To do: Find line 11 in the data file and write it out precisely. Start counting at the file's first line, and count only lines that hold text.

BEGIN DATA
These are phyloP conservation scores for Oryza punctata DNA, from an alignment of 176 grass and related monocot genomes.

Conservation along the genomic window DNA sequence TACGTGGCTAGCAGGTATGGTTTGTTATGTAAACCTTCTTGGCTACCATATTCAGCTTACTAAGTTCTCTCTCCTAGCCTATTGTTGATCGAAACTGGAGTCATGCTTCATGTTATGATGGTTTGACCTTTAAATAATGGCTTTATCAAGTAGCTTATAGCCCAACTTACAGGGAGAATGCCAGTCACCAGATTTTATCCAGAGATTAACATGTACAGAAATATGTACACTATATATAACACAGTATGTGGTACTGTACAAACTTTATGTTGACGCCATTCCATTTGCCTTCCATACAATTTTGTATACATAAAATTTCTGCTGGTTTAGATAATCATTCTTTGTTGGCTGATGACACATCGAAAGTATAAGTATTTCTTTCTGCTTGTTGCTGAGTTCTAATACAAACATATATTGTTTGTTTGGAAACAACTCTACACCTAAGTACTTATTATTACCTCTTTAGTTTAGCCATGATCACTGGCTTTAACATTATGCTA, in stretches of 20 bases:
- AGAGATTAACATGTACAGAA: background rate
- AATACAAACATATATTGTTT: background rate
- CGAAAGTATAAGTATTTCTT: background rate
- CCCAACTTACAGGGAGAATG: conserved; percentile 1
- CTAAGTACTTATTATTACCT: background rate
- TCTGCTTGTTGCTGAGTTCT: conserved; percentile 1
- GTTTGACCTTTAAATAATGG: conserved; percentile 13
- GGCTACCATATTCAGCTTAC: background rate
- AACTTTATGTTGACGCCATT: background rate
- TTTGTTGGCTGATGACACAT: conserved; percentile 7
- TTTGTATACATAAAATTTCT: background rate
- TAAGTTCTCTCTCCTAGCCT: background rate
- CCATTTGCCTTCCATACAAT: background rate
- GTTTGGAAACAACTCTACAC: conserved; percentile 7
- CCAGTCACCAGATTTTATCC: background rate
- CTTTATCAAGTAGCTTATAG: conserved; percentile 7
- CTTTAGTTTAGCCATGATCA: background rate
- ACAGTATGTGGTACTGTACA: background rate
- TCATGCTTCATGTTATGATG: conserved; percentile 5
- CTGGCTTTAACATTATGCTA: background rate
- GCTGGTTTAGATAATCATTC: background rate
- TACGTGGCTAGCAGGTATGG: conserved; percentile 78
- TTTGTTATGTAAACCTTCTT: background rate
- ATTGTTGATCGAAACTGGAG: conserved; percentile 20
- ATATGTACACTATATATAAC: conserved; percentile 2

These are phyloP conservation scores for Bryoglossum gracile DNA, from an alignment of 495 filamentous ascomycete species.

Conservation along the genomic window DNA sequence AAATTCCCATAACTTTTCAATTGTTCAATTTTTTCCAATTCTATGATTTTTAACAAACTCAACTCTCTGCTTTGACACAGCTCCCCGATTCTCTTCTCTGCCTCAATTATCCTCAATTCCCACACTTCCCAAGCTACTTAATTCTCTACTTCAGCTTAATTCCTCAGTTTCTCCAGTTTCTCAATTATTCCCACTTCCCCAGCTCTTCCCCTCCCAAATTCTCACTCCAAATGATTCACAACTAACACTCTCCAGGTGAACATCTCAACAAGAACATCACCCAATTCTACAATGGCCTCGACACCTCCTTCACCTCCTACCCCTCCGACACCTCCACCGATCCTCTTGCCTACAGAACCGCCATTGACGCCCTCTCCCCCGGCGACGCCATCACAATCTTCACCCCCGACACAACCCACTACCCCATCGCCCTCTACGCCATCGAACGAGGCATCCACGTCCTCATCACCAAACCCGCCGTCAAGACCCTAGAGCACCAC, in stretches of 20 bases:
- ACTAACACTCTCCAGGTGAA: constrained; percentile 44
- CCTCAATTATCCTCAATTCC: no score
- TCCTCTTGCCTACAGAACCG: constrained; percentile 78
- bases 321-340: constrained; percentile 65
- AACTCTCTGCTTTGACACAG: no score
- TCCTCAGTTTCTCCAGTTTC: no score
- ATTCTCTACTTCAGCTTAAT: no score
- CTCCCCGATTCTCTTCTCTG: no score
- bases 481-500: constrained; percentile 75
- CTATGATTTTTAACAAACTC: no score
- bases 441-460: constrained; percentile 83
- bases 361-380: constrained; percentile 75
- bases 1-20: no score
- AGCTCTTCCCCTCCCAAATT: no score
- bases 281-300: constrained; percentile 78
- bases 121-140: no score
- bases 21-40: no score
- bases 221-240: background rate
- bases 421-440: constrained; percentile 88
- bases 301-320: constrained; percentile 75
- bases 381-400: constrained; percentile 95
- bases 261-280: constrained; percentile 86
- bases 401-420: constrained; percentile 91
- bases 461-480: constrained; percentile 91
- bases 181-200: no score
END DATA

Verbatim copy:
- AACTTTATGTTGACGCCATT: background rate